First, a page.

For the EU Member States, the obligation to establish the UBO registers, stipulated by the fourth Anti-Money Laundering Directive (AMLD IV), entered into force on June 26, 2017. However, there are still many questions about how the UBO registers will work in practice. The European states independently define in the national legislation such terms as "legal entity", "legal structure" and "UBO". The concern about data confidentiality is also increasingly growing in Europe, as the countries are discussing who should be allowed access to the registers and for what purpose. Will they provide information only to law enforcement and regulatory authorities, or yet to financial institutions within the framework of the client verification procedure? Each country also decides independently whether the register will be public. At present, it boils down to an interpretation of that idea who has "legitimate interests".
For example, in Germany, since October 1, 2017, the Transparency Register has been introduced. It contains the information on the identity of beneficial owners and detailed information on the share held by the legal entities, partnerships, as well as with respect to the foreign trusts and funds without legal capacity, which purpose is to serve their founders. The register will be available to the government agencies, individuals who are required to verify the clients and the third parties, such as journalists, public organizations and potential commercial partners, provided that any such third party can demonstrate a legitimate interest in the access to the information.
Great Britain has introduced a register of people with considerable control. This register was introduced one of the first - April 6, 2016, but it contains less information than the UBO register (for example, it does not include information about the beneficial owners of the trusts). The registry data is publicly available, but the British law provides for the ability to close registry data in cases when a company or partnership has reason to believe that the disclosure of the controller may endanger the controller or his relatives.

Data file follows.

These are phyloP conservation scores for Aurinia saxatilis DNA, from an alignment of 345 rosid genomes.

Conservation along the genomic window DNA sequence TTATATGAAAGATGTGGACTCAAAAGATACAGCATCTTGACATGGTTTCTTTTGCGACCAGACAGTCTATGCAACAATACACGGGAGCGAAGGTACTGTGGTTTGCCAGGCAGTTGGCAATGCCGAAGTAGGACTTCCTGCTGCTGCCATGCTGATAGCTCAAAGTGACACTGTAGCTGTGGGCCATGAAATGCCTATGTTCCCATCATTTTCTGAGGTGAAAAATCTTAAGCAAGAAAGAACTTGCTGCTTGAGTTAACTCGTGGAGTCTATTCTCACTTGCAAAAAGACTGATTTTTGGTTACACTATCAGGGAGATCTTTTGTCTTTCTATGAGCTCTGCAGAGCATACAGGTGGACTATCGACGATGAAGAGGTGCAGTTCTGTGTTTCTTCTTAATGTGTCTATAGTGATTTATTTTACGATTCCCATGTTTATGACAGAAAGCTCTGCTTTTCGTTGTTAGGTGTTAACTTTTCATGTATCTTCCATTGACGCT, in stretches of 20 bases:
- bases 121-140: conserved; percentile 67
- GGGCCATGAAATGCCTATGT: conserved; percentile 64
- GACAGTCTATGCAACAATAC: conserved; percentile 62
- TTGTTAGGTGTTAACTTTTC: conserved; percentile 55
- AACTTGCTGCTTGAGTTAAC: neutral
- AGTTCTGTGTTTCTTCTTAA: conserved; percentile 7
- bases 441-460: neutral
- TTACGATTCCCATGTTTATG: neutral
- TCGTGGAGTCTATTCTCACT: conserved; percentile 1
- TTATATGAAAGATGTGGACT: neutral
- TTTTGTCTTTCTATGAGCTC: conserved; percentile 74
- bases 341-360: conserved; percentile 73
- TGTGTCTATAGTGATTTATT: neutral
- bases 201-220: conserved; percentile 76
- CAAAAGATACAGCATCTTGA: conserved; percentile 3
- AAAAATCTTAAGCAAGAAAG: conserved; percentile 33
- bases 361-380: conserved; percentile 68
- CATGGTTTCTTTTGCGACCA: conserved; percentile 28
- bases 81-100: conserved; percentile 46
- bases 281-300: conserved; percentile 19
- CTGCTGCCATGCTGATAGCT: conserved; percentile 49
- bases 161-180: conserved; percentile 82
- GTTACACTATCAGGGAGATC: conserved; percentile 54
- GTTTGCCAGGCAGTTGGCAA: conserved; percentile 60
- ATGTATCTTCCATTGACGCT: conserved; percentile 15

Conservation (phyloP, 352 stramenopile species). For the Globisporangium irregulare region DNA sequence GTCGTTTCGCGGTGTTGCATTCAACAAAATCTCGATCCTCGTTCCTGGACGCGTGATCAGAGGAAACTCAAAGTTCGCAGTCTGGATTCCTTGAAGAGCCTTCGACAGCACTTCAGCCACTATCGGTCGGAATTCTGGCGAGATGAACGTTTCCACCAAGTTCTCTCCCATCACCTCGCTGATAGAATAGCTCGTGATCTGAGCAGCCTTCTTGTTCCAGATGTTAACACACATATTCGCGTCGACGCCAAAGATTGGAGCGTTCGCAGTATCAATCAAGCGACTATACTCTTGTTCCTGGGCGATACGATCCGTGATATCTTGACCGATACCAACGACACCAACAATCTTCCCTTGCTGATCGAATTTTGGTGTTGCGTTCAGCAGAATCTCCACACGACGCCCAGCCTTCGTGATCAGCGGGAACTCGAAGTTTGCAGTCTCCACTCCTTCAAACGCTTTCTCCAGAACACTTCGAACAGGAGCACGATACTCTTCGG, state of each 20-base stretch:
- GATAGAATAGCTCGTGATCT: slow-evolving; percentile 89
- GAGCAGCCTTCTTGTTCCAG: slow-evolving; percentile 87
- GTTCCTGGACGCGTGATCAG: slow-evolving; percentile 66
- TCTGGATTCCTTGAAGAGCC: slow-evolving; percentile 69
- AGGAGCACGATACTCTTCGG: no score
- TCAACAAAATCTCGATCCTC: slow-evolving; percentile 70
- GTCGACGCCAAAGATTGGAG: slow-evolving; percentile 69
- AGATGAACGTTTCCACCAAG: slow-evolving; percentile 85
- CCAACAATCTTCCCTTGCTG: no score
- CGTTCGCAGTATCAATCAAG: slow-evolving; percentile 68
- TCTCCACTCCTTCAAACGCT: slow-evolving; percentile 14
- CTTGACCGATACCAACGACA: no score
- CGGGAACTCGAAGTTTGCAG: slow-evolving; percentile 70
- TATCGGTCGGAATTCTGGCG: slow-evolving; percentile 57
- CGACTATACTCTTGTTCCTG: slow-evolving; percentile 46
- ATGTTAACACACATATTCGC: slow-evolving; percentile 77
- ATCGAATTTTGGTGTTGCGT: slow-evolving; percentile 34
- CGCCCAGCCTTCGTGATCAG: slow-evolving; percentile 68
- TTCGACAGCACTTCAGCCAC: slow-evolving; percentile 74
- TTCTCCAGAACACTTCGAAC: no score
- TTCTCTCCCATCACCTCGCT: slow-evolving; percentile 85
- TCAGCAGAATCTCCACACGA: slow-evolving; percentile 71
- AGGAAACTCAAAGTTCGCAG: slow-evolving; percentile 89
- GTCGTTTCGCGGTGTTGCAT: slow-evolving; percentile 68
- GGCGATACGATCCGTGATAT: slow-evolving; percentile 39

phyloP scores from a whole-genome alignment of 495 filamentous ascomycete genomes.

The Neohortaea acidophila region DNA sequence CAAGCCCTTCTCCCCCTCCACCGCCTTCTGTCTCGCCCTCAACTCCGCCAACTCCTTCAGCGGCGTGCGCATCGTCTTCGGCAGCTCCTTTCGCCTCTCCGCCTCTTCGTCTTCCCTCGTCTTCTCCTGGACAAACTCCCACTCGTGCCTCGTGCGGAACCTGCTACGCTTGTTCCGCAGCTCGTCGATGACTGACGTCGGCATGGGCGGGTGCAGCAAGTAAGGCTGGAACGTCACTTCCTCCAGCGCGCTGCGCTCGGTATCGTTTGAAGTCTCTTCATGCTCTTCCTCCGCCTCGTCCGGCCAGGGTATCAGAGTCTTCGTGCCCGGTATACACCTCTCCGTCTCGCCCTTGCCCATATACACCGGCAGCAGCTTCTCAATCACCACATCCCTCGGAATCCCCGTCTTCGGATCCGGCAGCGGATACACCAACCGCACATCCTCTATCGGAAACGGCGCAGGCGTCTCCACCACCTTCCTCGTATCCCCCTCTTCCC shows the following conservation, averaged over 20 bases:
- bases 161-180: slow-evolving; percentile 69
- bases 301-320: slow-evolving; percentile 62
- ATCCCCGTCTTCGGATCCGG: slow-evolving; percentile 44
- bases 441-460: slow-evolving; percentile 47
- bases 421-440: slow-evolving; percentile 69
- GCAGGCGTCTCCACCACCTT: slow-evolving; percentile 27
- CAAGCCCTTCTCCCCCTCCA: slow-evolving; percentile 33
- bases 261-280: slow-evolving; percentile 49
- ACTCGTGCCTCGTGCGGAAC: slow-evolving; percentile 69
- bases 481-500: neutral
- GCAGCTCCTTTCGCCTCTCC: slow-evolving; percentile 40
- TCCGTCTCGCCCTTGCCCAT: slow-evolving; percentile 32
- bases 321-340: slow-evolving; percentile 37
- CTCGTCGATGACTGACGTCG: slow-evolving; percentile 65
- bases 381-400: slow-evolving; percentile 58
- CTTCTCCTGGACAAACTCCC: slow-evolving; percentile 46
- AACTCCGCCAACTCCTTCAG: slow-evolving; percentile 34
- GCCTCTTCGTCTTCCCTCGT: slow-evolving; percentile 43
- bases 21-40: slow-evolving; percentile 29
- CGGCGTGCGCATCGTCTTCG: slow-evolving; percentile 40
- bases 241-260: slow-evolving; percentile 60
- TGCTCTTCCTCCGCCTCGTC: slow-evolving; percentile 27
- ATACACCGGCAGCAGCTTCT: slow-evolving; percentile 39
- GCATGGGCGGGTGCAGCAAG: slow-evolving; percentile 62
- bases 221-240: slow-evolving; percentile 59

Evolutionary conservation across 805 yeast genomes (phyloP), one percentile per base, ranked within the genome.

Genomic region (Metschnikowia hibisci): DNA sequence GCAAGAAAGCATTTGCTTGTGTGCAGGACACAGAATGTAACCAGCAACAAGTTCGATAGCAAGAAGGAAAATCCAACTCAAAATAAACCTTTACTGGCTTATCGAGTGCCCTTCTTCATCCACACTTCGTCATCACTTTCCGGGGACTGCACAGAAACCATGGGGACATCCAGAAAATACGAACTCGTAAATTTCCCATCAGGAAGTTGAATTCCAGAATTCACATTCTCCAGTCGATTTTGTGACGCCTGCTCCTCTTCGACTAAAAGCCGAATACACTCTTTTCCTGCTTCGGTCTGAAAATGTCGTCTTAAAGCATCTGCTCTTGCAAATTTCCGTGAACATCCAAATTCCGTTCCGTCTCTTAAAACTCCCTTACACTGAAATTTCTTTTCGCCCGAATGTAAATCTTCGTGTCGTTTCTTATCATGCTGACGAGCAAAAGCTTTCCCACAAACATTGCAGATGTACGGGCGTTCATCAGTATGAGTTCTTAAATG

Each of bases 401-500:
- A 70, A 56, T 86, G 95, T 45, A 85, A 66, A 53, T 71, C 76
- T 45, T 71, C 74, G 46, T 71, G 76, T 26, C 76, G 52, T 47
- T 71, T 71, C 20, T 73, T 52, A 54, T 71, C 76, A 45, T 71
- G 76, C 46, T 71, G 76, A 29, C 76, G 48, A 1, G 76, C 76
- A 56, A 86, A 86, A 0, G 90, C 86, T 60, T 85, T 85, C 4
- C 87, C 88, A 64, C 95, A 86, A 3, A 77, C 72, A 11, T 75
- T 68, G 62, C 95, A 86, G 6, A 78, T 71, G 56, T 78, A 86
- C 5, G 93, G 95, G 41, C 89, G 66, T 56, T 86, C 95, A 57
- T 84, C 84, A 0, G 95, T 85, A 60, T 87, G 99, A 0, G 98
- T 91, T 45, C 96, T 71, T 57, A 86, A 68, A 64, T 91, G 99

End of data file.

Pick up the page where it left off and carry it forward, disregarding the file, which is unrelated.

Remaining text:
Following the UK, the UBO registers are being introduced in the British-dependent territories. All crown lands and overseas territories have signed an agreement to enhance the exchange of information on the beneficial owners and controllers between the law enforcement agencies. Thus, only this year such commitments in the national legislation have been introduced by the Governments of Jersey, Guernsey, the Isle of Man, the British Virgin Islands and the Cayman Islands. In these countries, the requirements for the companies to maintain the UBO register have already been introduced. The rest offshore British-dependent territories are ready to provide the British authorities with information on the beneficial owners upon request.
As a result of pressure from the Organization for Economic Cooperation and Development, other offshore jurisdictions also introduce into their legislation a requirement for the companies to maintain the UBO registers. So, in the Seychelles, the amendments to the Law on International Business Companies have been adopted in July 2016. The amendments provide for each Seychelles company to maintain the UBO register, keep it at the registration address in the Seychelles and provide data from the register to law enforcement and regulatory authorities upon the request. The similar requirements have also been introduced into the legislation of Belize, having adopted the amendments in the Law on International Commercial Companies, which came into effect from July this year.
In March 2017, the Companies Act has been amended in Singapore, demanding to keep the registers of the beneficiaries and nominees not only for the companies registered in Singapore, but also foreign companies operating in Singapore. Following Singapore, the government of Hong Kong plans to introduce the relevant changes into its legislation. According to the results of public hearings held by the State Financial Services Bureau, the Parliament has developed the amendments to the Companies Act, which were published in the form of a bill in the official newspaper in June 2017. After the adoption of this law, the companies established in Hong Kong will have to provide the information on beneficial owners only to the competent authorities.
In Russia, the requirement to maintain the UBO register came into force at the end of 2016. The companies must keep the information on the beneficial owners for five years. They are obliged to provide this information at the request of “Rosfinmonitoring”, tax authorities and other authorized state bodies.